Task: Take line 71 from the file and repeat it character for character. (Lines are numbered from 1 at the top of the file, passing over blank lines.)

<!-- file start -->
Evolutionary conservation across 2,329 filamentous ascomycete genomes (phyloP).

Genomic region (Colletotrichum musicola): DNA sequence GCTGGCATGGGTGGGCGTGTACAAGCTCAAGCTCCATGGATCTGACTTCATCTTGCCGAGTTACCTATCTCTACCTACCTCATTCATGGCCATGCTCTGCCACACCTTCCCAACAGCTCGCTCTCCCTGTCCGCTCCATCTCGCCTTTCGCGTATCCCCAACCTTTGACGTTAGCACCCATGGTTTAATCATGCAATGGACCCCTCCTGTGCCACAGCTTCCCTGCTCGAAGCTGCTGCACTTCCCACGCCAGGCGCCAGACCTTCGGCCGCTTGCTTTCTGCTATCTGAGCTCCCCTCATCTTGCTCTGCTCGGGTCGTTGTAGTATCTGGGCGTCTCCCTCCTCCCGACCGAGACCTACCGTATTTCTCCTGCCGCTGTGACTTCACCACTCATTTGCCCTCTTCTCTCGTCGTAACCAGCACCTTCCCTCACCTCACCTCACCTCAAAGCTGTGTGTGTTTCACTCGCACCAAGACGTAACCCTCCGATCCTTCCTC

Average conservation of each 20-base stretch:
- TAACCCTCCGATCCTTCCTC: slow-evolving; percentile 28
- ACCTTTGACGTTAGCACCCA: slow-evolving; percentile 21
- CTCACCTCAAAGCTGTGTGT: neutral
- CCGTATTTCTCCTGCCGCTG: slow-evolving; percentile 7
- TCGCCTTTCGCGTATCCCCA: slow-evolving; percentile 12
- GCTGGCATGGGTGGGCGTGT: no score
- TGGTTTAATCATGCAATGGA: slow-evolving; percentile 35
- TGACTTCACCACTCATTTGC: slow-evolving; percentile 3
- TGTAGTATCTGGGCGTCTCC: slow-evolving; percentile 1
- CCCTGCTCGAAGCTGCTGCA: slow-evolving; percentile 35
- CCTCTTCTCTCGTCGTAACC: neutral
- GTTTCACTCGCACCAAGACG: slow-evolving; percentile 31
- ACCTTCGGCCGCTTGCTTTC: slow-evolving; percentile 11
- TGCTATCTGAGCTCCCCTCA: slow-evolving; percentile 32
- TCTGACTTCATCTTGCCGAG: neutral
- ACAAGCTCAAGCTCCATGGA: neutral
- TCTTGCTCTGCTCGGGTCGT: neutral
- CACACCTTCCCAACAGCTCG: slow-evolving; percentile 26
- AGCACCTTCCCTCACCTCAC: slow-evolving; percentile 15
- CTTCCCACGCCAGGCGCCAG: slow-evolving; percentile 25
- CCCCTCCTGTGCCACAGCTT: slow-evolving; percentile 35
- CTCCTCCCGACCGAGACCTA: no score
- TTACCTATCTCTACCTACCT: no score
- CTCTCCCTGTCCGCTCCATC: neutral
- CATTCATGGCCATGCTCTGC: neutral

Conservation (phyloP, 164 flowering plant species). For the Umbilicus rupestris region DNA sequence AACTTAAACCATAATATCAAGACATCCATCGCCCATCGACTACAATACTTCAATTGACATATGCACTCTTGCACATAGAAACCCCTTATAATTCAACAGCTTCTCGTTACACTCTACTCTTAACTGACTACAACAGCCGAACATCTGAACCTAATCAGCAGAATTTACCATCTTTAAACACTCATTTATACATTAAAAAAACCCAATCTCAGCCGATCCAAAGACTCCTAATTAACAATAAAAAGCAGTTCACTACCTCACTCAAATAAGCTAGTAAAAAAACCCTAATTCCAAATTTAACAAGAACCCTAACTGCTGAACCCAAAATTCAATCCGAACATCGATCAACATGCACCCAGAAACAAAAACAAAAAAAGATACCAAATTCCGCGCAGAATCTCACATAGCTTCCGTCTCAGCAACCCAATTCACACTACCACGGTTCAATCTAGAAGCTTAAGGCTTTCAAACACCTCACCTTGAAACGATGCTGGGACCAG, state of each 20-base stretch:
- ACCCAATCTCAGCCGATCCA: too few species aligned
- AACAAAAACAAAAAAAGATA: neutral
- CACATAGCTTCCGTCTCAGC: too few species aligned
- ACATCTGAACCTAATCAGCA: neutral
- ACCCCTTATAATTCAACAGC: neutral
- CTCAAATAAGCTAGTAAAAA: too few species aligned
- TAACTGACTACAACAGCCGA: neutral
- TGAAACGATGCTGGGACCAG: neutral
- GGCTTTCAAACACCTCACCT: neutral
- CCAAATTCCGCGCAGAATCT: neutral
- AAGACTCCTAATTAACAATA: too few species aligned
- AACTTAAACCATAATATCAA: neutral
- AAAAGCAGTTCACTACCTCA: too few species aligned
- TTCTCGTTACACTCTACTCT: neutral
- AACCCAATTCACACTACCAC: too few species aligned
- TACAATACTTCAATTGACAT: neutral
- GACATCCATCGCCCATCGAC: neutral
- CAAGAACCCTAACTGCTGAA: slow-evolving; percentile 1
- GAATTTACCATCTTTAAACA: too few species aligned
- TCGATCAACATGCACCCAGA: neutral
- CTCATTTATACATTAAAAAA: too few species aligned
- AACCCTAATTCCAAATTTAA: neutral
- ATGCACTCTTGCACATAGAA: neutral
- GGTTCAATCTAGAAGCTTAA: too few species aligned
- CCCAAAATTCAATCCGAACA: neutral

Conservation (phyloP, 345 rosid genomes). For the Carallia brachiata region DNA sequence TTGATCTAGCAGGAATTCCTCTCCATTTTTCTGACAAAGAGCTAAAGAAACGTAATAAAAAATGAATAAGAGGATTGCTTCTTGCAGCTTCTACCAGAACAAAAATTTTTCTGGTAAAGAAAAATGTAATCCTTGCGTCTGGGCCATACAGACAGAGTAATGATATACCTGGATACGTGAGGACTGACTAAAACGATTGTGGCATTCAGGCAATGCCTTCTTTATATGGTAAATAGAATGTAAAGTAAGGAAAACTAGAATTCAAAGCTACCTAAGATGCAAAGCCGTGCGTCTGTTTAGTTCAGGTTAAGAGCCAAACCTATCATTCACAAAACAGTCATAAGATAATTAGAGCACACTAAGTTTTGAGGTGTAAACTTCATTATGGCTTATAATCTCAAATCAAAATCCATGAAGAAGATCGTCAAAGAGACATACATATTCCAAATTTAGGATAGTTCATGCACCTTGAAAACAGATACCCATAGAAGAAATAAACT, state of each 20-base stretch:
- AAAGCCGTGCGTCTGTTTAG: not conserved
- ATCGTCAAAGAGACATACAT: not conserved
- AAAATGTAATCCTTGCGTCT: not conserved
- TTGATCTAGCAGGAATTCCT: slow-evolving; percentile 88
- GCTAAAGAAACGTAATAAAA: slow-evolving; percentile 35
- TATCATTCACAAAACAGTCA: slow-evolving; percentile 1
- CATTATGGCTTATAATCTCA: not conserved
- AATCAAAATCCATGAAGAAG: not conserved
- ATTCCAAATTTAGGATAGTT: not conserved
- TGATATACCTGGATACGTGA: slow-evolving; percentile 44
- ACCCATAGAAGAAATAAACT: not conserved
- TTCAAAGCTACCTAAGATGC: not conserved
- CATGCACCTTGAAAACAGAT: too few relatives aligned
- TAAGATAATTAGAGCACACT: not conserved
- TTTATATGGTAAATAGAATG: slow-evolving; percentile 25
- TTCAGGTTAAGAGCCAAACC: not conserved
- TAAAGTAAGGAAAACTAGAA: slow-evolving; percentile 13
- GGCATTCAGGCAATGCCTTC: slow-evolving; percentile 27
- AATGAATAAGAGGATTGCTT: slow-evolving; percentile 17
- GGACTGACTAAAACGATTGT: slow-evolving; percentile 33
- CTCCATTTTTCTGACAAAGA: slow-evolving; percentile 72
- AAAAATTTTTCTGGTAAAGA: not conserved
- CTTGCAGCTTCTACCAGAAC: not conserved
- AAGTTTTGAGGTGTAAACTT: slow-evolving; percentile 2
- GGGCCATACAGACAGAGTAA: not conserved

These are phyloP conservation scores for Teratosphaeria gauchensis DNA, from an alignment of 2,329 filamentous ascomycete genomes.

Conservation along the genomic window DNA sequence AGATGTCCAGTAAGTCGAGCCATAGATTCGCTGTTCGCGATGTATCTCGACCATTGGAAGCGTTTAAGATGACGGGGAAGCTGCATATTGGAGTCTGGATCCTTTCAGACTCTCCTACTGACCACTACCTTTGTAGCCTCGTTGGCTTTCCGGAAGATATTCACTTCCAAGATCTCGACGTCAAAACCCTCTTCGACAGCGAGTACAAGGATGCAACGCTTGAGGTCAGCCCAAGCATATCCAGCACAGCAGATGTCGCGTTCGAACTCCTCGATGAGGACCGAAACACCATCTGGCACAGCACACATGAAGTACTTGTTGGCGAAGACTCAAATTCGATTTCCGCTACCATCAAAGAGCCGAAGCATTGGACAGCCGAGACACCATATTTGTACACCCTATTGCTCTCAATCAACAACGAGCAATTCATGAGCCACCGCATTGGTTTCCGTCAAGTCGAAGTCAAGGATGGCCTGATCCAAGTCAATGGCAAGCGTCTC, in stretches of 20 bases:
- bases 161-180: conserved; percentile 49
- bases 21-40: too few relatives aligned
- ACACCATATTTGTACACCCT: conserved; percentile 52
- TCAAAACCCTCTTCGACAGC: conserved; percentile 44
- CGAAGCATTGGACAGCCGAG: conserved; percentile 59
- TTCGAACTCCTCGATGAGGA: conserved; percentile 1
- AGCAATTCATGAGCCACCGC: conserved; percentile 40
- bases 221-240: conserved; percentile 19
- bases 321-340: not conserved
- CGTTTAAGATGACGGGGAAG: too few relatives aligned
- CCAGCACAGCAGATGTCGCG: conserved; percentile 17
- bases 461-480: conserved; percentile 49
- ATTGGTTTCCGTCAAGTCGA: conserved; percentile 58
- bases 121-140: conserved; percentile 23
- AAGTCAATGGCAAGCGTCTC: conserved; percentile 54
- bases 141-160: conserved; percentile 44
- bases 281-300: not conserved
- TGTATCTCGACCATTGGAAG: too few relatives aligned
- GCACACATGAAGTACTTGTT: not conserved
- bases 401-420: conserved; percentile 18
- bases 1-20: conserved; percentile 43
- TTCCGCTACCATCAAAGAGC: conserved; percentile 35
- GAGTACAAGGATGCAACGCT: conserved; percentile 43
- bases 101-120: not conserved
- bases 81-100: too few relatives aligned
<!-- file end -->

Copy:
- TTCAGGTTAAGAGCCAAACC: not conserved